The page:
“I was born on wheels,” Stegner writes. “I know about the excitement of newness and possibility, but I also know the dissatisfaction and hunger that result from placelessness. Some towns that we lived in were never real to me. They were only the raw materials of places, as I was the raw material of a person. Neither place nor I had a chance of being anything unless we could live together for a while.”
Stegner’s experience reveals an important truth about place: Our sense of it very much depends on the amount of time we give to staying put, knowing and learning our place and the people it sustains. It directly corresponds to our peace of mind, joy and happiness. Stegner suggests that wholeness as a human being depends on it.
In his essay “The Work of Local Culture,” Wendell Berry writes, “How can [members of a community] know one another if they have forgotten or have never learned one another’s stories? If they don’t know one another’s stories, how can they know whether or not to trust one another? People who do not trust one another do not help one another, and moreover they fear one another.”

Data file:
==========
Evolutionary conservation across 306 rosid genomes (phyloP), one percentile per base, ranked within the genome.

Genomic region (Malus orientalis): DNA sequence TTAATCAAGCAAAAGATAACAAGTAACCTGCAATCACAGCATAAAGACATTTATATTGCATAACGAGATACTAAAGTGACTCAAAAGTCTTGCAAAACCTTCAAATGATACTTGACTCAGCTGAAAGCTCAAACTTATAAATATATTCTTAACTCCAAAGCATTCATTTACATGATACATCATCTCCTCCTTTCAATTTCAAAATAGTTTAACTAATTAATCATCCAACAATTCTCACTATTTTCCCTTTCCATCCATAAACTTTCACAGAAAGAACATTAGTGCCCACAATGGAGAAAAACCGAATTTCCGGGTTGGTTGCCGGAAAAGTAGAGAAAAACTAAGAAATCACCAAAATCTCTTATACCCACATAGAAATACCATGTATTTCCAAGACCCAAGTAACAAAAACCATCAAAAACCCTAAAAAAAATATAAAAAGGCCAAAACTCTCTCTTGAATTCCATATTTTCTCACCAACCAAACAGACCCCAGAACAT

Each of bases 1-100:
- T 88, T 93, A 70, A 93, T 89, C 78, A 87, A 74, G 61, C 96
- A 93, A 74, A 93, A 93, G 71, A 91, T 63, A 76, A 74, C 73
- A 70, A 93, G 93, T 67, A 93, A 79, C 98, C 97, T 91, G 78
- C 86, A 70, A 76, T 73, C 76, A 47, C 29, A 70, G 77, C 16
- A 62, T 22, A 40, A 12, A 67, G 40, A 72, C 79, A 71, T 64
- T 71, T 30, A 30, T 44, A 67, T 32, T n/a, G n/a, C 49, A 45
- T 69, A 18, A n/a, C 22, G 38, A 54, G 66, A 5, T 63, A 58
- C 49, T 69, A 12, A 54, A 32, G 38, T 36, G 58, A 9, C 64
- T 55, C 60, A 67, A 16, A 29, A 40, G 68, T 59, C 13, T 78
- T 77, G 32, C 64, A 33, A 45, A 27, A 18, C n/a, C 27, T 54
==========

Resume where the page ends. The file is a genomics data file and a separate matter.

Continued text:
Nowhere is this felt more acutely for the Christian than the local church. Sadly, fewer Americans today have what they call a church home, and so the Church at large suffers greatly—the Gospel doesn’t get boldly displayed to the local, national and international communities. There’s a vast shortage of placed individuals sitting in its pews, people committed to service of the local body and surrounding community. So, our churches can feel less like homes and more like visitor centers where loving one another is difficult because we don’t know each other. The displaced person lives a temporary lifestyle and finds little reason to cultivate meaningful relationships. He does this because he knows that soon, he’ll move on to the next location. Why get attached now?